# Sudoku Verifier

··701 words·4 mins·

# Prompt #

Determine if a $9 \times 9$ Sudoku board is valid. All of the cells need to be validated according to the following rules:

1. Each row must contain each of the digits 1 to 9 exactly once.
2. Each column must contain each of the digits 1 to 9 exactly once.
3. Each of the nine $3 \times 3$ sub-boxes of the grid must contain each of the digits 1 to 9 exactly once.

# Example Input #

For example, the following matrix1 $M$ is a valid Sudoku solution:

$$M = \left[\begin{array}{ccc|ccc|ccc} 5 & 3 & 4 & 6 & 7 & 8 & 9 & 1 & 2 \ 6 & 7 & 2 & 1 & 9 & 5 & 3 & 4 & 8 \ 1 & 9 & 8 & 3 & 4 & 2 & 5 & 6 & 7 \ \hline 8 & 5 & 9 & 7 & 6 & 1 & 4 & 2 & 3 \ 4 & 2 & 6 & 8 & 5 & 3 & 7 & 9 & 1 \ 7 & 1 & 3 & 9 & 2 & 4 & 8 & 5 & 6 \ \hline 9 & 6 & 1 & 5 & 3 & 7 & 2 & 8 & 4 \ 2 & 8 & 7 & 4 & 1 & 9 & 6 & 3 & 5 \ 3 & 4 & 5 & 2 & 8 & 6 & 1 & 7 & 9 \end{array}\right]$$

# Solution #

During the interview, I thought I understood the rules of Sudoku, but in actuality I didn’t understand the fact that there are only 9 sub-boxes defined in Sudoku, so I implemented the check for every possible $3 \times 3$ sub-matrix. The following implementation is an improvement since it actually takes into account the rules of the game.

## Rows & Columns #

For every $0 \leq i < 9$, a row and column count arrays are maintained, such that the row array counts the number of times each digit appears in $(i, j)$, and the column array counts the number of times each digit appears in $(j, i)$, where $0 \leq j < 9$. After each time the count arrays was updated for $j = 8$, they are iterated through to check for any counts that are not strictly 1.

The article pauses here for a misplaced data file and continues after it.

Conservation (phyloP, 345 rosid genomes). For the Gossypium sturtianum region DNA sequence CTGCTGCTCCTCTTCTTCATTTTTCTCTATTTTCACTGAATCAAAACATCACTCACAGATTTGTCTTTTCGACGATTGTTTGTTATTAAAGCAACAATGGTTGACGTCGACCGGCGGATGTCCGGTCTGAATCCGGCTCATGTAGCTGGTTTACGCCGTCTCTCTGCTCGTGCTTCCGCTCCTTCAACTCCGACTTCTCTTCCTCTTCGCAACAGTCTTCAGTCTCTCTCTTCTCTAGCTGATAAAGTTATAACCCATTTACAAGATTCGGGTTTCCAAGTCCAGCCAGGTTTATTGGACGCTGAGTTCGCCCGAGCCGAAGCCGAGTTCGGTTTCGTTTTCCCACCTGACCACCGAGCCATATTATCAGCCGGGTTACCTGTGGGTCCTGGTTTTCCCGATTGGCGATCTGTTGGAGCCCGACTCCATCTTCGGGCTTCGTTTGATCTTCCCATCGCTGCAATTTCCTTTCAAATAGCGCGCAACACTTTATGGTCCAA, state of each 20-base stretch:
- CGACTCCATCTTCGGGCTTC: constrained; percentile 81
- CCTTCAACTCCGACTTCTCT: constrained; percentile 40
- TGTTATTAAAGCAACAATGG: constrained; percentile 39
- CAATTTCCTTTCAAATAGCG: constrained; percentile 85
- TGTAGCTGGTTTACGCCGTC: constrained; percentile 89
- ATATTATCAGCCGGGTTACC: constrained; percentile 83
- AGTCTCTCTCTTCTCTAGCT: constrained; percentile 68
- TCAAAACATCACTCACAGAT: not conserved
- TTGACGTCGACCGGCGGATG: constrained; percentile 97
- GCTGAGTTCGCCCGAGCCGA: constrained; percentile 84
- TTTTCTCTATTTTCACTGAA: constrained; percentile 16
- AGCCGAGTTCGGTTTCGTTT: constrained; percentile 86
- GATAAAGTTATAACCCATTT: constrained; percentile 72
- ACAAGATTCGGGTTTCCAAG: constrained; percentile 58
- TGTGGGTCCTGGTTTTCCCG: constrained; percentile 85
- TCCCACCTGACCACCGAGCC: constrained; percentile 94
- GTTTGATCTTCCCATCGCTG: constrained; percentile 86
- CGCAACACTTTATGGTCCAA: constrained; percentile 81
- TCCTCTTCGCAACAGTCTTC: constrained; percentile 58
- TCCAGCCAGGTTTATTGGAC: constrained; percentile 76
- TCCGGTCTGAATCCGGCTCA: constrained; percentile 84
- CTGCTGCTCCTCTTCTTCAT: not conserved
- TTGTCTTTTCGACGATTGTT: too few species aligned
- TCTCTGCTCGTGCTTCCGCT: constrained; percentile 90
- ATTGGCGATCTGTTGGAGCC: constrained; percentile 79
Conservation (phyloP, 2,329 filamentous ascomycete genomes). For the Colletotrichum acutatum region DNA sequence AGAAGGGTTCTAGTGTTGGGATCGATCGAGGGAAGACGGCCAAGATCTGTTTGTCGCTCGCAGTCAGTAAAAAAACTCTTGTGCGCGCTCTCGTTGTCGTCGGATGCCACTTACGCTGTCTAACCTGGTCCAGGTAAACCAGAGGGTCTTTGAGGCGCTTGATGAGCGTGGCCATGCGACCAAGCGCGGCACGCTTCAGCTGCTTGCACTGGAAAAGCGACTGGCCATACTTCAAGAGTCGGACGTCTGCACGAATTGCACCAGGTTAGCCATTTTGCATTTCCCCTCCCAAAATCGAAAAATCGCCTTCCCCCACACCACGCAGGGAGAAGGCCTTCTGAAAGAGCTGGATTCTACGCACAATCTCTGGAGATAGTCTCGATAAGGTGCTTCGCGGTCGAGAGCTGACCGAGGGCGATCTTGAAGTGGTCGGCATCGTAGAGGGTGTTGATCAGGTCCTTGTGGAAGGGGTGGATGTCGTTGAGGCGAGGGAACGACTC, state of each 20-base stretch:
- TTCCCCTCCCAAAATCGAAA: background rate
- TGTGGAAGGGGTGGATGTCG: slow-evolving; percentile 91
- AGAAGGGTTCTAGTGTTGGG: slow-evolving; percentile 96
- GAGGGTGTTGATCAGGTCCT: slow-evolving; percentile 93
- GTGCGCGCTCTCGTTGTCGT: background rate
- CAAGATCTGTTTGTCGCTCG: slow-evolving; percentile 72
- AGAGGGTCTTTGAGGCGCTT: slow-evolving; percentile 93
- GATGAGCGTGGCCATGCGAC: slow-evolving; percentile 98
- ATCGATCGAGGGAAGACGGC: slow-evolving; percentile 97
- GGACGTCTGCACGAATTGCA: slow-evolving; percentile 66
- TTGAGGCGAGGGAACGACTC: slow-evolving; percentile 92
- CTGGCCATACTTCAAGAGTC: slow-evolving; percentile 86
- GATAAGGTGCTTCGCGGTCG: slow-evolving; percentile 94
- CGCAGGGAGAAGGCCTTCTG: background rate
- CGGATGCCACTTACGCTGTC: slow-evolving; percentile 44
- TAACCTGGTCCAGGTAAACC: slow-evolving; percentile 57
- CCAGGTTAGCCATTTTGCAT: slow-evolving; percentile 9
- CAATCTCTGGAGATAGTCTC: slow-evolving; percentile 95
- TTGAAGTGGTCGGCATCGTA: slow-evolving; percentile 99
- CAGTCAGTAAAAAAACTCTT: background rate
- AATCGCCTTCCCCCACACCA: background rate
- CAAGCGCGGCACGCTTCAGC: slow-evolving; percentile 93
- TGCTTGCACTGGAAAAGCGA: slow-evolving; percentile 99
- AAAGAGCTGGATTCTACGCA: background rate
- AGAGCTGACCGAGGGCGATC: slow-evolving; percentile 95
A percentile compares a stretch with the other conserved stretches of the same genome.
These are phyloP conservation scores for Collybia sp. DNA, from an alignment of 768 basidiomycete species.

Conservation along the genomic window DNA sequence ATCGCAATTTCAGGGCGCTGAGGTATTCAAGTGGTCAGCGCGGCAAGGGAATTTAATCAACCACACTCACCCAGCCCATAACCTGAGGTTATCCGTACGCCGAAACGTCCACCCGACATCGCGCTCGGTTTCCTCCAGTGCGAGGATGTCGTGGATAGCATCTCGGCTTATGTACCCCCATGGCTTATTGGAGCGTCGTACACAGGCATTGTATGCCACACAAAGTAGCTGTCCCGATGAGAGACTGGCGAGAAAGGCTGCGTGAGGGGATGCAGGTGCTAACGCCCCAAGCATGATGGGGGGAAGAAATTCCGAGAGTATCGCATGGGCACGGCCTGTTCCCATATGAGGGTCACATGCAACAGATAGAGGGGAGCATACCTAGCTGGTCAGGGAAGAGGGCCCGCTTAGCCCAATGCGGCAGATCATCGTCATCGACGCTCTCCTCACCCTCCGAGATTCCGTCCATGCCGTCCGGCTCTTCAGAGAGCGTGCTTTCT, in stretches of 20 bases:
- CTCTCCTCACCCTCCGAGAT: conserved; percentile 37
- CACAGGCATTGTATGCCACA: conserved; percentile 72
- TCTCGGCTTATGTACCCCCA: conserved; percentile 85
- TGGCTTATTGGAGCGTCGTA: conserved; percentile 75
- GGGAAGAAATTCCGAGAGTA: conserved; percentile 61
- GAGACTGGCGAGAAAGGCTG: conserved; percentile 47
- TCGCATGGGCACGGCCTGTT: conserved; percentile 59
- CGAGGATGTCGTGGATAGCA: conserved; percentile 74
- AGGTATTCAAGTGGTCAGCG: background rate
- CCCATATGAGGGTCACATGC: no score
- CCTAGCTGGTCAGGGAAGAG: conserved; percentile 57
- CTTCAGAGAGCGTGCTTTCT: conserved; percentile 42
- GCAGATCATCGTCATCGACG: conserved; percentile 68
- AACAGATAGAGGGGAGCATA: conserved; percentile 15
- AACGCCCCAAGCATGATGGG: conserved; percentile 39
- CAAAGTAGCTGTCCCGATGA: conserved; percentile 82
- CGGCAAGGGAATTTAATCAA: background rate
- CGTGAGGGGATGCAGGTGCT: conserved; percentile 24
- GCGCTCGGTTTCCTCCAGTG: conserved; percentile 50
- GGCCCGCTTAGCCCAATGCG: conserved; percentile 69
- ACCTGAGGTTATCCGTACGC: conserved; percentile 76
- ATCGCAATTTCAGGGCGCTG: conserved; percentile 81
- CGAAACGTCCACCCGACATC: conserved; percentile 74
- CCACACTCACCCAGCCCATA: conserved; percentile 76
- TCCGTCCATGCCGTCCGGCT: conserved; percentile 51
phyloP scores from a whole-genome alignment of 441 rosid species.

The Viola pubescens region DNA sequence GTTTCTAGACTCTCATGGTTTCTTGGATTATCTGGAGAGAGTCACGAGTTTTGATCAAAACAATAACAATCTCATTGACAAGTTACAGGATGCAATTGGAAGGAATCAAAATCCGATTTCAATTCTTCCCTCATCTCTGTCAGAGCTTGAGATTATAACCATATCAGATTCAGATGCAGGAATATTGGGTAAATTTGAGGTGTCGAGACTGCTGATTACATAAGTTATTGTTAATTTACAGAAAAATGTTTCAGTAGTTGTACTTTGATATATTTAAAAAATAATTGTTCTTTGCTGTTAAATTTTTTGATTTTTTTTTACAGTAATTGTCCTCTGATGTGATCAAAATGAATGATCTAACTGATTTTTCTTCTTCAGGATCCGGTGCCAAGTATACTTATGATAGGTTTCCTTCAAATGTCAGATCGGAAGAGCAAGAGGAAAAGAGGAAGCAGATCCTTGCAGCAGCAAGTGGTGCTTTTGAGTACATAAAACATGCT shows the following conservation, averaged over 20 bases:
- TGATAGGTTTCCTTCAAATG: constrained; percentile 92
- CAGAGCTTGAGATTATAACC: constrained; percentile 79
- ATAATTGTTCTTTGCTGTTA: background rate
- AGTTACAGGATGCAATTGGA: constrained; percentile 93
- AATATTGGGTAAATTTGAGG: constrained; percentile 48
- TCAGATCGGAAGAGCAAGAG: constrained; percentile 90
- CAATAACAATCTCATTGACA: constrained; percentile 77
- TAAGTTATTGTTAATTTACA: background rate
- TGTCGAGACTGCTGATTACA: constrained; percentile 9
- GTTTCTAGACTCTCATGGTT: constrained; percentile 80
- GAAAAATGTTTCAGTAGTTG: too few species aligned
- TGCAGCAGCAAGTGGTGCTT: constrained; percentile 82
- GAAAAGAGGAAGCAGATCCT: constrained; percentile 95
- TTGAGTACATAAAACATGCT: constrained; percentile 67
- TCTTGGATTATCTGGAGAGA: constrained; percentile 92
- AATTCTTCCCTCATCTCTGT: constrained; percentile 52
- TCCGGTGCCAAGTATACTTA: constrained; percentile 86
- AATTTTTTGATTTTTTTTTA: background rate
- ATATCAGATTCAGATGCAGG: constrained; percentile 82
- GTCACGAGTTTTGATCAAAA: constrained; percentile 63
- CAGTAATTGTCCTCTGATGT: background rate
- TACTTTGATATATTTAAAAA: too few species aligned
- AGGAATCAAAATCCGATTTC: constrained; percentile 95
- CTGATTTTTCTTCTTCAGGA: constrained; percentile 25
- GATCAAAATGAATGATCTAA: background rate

## Sub-boxes #

For every $0 \leq i < 9$ (such that $i \equiv 0\ (\bmod\ 3)$), and every $0 \leq j < 9$ (such that $j \equiv 0\ (\bmod\ 3)$), the matrix coordinate $(i, j)$ is the upper-left corner of a given $3 \times 3$ Sudoku sub-box. A count array is maintained for every sub-box $(i, j)$ with coordinate $(y, x)$, such that $j \leq y < j + 3$, and such that $i \leq x < i + 3$. After all values of the coordinates in the $3 \times 3$ sub-box with upper-left corner $(i, j)$ have been recorded in the count array, it’s iterated through to check for any counts that are not strictly 1.

## Go Implementation #

func CheckSudoku(matrix int) bool {
// check row and column conditions
for i := 0; i < 9; i++ {
var row_count, column_count int
for j := 0; j < 9; j++ {
// row-wise/column-wise matrix coordinates (i, j) and (j, i)
row_count[matrix[i][j]-1]++
column_count[matrix[j][i]-1]++
}

for digit := 0; digit < 9; digit++ {
row_condition := row_count[digit] != 1
column_condition := column_count[digit] != 1
if row_condition || column_condition {
return false
}
}
}

// check sub-box conditions
for i := 0; i < 9; i += 3 {
for j := 0; j < 9; j += 3 {
// (i, j) represents the upper-left corner of each Sudoku sub-box
var box_count int
for y := j; y < j+3; y++ {
for x := i; x < i+3; x++ {
// 3x3 Sudoku sub-matrix-wise coordinates (y, x)
box_count[matrix[y][x]-1]++
}
}

for _, count := range box_count {
if count != 1 {
return false
}
}
}
}

return true
}


You can run the above-mentioned code from your browser with the following Go Playground.

1. Cburnett. (2017, April 8). Sudoku Puzzle by L2G-20050714 solution standardized layout. Wikimedia. https://commons.wikimedia.org/wiki/File:Sudoku_Puzzle_by_L2G-20050714_solution_standardized_layout.svg ↩︎ Author
Omri Bornstein
Computer Science Student, Gopher, TeXnician